Businesses have taken different approaches, ranging from direct donations to relevant charities and organisations, to messages of support via social media.
Others took part in this week’s “Blackout Tuesday” movement, which encouraged companies to pause social media marketing in favour of sharing learning materials and donation links to help the campaign against police brutality and systemic racism in the US.
In a short video campaign posted on Instagram last Friday, Nike adapted its famous slogan to read: “For once, don’t do it” – asking followers to not ignore the issue.
Adidas shared a graphic of the word racism struck through and later reposted Nike’s video with its own message: “Together we can move forward.”
This is not the first time Nike has taken a stance on issues of racism. Last year, NFL player Colin Kaepernick knelt during the national anthem at an American football game in protest against police brutality and racial inequality, making national headlines. Nike renewed its endorsement deal with the player and faced a brief initial fall in share price.
Combined with a recent history of support for black athletes and diverse representation, Nike’s messages of support for the protests sparked by Floyd’s death have resulted in mostly positive feedback from social media users.
However, some brands have faced criticism for speaking out against the looting of stores, or for taking a stance when they have previously been embroiled in controversy over perceived cultural insensitivity.
Gucci posted messages of solidarity for the protests and announced it will make donations to the civil rights organisation NAACP, Campaign Zero and Your Rights Camp. On 4 June it will halt all operations in the US “for employees to have a day of mourning, honour the lives lost and recommit ourselves to being part of the solution”.
However, some members of the public found its Instagram post incongruous, pointing out that the luxury brand last year sold a “blackface” polo-neck jumper that featured cartoonish red lips – for which it later apologised, before hiring a diversity chief.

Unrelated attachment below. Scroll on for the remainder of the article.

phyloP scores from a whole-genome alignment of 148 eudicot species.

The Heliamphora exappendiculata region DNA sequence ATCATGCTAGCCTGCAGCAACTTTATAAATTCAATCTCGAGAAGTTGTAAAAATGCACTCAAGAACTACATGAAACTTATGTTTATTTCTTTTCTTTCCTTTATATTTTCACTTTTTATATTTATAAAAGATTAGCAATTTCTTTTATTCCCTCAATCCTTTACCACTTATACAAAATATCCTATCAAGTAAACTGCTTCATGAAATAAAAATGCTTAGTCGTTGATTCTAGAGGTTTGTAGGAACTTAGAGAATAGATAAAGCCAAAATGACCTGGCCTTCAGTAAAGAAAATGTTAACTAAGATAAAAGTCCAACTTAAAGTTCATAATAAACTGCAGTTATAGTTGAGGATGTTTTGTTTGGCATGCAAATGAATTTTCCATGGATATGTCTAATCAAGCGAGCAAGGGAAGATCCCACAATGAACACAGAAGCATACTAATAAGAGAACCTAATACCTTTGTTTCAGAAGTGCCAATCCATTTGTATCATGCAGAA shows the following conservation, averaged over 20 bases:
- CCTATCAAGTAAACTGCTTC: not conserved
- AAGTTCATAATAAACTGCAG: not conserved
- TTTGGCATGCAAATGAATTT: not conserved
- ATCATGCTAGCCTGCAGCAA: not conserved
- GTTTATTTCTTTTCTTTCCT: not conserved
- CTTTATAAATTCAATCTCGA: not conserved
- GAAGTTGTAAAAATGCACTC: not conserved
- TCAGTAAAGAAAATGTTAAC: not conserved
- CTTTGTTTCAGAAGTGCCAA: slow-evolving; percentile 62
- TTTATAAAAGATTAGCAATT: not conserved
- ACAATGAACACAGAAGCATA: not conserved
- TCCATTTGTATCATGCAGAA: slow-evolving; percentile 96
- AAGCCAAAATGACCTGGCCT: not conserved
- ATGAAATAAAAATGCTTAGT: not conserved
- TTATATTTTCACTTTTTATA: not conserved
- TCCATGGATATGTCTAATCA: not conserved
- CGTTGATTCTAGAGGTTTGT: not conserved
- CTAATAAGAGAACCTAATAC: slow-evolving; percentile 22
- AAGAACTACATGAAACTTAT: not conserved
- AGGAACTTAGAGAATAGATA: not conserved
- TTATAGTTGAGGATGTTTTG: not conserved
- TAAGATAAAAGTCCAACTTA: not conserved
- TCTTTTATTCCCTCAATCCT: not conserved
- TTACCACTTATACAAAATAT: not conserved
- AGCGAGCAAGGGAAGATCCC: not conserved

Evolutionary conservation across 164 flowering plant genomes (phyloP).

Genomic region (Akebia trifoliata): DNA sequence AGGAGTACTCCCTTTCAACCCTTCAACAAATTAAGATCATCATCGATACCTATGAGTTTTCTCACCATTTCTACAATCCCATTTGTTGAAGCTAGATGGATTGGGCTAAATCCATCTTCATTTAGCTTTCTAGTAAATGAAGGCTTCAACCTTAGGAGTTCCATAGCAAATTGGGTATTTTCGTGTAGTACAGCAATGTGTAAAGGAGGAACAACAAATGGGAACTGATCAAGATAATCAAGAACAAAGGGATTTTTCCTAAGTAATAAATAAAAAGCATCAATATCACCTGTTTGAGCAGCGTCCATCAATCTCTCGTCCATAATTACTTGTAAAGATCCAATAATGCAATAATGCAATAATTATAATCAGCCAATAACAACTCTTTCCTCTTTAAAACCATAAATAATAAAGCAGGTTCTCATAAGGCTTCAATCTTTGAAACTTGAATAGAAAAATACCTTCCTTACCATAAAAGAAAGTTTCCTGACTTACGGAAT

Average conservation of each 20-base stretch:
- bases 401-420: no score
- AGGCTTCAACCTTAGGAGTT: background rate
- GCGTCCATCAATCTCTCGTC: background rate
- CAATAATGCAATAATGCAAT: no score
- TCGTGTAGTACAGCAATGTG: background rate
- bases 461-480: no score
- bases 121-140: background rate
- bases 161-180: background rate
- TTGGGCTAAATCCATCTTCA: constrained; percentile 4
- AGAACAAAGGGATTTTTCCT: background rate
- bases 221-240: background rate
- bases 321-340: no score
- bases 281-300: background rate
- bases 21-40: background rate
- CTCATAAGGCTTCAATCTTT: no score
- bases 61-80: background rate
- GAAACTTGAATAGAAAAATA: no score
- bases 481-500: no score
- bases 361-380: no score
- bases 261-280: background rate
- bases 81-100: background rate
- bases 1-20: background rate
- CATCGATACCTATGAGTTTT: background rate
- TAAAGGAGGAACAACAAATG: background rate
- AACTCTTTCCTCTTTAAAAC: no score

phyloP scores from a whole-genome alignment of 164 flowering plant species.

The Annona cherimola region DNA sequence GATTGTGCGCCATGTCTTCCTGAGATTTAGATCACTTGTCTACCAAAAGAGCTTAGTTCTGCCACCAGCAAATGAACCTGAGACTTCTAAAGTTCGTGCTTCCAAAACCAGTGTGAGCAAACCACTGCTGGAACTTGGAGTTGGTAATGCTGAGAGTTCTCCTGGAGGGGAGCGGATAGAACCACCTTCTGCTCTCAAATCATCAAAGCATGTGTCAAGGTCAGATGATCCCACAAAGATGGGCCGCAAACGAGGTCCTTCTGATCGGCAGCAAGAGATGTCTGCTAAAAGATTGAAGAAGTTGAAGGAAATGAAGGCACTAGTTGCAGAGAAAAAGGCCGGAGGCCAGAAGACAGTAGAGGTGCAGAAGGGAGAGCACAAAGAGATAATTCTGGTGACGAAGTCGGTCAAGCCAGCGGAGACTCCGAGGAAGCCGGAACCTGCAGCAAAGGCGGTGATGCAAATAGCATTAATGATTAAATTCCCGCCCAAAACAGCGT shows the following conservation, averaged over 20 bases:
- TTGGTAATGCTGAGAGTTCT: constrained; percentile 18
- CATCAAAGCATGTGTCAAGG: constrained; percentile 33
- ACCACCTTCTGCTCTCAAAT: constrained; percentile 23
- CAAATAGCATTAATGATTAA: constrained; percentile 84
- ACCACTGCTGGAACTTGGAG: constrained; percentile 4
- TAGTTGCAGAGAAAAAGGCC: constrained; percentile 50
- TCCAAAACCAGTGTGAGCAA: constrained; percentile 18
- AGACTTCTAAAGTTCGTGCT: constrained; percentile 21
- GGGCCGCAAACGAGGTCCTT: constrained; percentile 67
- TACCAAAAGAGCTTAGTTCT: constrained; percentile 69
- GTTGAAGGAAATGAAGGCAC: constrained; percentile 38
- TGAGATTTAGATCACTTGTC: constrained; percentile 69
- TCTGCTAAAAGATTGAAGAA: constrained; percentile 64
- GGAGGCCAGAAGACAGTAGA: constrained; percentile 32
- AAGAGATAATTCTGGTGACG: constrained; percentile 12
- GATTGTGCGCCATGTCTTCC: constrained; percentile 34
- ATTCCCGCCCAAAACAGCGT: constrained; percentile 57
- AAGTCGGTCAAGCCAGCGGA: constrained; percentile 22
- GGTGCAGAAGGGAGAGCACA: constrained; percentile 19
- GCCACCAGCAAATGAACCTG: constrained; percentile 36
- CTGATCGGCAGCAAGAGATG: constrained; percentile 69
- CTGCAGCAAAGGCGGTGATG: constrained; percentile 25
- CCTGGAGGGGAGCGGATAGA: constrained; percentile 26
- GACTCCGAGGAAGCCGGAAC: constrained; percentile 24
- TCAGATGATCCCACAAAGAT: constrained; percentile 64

Prada’s post expressing its outrage at the “injustice facing the black community” also failed to resonate. In 2018, the brand withdrew a line of monkey key chains and figurines that some felt resembled blackface. Prada has since created a diversity advisory board.
Meanwhile, Virgil Abloh, men’s artistic director at Louis Vuitton, was criticised for his now-rescinded statement condemning the looting and destruction of retail property. Abloh has since apologised for signalling “anything other than full solidarity with the movements against police violence, racism, and inequality”.
Other big names in the industry have issued statements to dismiss any concerns over damage to stores and stock.
Jide Zeitlin, chief executive of Tapestry, which owns Kate Spade and Coach, said in a personal letter posted to LinkedIn: “We can replace our windows and handbags, but we cannot bring back George Floyd, Ahmaud Arbery, Breonna Taylor, Eric Garner, Trayvon Martin, Emmett Till, and too many others. Each of these black lives matter.”
Marc Jacobs echoed these sentiments in a post regarding the vandalism to one of his stores, reiterating: “A life cannot be replaced.”
Swedish retail group H&M has temporarily closed 95 of its stores due to the protests and has donated $500,000 (£397,000) to the NAACP, Colour of Change and the legal aid non-profit initiative American Civil Liberties Union (ACLU).
Others to make public donations include Copenhagen label Ganni, which has pledged to split €100,000 (£79,000) in donations between Black Lives Matter, NAACP and ACLU. Singer Rihanna’s lingerie brand Fenty will donate to Color of Change and Movement for Black Lives.
London-based brand A Cold Wall has donated £10,000 to Black Lives Matter and announced 10 grants worth £2,500 each for black-owned independent businesses in the UK.
Protests have been ongoing in the UK this week, with more due to happen across London this weekend in Parliament Square and at the US Embassy.